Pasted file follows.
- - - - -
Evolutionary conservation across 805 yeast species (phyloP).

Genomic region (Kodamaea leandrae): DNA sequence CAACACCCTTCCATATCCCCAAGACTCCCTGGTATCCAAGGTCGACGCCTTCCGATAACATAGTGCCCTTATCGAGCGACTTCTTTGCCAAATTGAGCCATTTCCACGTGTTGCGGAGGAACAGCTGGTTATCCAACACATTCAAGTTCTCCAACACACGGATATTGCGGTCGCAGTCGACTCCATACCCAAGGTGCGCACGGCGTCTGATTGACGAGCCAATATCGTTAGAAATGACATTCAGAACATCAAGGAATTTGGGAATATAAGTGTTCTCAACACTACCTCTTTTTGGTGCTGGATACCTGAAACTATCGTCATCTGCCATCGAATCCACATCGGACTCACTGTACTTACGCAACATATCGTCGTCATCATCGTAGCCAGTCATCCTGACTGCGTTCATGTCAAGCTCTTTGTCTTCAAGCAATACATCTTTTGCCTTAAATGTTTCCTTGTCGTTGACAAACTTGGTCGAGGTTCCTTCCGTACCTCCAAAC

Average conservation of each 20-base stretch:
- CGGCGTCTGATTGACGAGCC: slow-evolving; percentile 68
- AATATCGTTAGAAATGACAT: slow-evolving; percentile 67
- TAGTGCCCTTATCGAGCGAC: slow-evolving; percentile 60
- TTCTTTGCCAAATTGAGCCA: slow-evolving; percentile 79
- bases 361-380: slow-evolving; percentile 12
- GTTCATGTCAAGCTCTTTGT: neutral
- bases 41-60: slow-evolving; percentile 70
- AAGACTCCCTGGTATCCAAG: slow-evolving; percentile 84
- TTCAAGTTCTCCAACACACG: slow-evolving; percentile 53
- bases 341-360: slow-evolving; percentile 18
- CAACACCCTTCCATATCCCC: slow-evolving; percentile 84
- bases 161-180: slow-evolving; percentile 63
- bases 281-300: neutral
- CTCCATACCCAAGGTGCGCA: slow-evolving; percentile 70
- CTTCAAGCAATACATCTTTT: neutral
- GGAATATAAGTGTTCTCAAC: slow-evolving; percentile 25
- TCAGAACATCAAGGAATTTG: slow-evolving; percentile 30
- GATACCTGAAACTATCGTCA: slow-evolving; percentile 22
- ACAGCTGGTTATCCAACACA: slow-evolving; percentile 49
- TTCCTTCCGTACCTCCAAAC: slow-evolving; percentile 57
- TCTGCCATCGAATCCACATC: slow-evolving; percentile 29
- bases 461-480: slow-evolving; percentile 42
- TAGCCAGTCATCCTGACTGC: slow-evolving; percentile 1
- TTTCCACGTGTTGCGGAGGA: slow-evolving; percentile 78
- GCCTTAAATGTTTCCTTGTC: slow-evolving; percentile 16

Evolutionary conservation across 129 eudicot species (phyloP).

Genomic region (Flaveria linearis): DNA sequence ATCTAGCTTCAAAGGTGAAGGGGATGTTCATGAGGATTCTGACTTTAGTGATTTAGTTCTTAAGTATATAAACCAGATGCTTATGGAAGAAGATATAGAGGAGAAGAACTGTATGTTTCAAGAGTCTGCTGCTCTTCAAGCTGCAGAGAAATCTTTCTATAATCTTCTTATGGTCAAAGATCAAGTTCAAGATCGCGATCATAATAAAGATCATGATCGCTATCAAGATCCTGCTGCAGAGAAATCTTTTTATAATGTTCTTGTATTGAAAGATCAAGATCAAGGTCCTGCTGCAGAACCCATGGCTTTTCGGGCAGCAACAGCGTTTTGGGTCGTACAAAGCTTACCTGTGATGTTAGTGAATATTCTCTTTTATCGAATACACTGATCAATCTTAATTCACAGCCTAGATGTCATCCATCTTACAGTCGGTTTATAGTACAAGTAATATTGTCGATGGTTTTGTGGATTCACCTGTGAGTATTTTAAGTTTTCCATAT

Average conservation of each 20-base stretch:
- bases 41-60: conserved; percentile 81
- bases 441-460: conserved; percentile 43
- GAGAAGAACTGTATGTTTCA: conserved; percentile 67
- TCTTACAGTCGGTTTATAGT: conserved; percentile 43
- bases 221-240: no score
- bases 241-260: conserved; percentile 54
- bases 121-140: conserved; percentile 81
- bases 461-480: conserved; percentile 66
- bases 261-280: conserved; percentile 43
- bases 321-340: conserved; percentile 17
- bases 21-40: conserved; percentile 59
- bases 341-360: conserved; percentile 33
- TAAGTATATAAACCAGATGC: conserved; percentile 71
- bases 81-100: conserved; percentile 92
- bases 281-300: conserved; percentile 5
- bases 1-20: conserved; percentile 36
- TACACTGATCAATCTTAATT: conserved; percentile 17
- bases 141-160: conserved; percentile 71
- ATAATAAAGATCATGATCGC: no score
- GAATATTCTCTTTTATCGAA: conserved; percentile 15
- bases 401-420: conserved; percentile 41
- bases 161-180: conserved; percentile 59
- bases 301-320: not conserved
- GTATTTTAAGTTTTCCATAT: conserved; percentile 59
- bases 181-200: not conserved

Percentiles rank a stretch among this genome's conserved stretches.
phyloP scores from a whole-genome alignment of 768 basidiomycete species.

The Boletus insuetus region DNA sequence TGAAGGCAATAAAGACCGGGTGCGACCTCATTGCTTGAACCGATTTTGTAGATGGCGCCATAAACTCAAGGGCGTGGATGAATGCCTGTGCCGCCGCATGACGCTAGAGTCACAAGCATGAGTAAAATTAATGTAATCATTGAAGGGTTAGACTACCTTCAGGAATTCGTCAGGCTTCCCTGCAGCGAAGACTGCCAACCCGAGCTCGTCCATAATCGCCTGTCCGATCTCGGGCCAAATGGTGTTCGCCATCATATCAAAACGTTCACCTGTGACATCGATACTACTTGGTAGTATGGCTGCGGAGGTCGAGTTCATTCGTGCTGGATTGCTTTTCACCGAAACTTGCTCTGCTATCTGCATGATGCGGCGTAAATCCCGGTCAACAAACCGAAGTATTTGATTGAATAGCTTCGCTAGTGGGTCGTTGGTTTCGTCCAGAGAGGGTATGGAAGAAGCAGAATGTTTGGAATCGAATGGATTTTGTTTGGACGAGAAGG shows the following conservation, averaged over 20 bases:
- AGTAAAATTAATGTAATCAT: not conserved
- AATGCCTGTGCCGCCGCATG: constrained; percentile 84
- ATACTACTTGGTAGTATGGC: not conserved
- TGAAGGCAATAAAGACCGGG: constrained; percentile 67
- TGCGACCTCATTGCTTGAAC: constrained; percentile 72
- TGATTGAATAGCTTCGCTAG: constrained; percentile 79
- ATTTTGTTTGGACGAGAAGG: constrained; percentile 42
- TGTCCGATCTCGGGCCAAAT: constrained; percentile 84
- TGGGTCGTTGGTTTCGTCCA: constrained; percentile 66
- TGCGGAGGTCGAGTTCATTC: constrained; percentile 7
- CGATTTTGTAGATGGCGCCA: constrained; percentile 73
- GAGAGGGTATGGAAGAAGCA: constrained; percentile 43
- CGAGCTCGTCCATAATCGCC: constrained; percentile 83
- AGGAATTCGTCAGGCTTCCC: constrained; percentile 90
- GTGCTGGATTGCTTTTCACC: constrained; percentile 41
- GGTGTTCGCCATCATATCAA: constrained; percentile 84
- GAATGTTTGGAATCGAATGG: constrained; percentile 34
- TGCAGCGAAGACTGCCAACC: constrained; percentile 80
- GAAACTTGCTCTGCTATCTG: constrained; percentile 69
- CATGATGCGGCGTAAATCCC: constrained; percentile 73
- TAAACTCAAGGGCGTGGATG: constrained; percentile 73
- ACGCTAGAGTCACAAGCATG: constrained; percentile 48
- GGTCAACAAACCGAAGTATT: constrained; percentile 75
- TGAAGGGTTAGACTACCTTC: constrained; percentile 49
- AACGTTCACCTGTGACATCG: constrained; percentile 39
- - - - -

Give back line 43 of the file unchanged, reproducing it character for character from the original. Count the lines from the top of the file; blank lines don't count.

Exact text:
- bases 341-360: conserved; percentile 33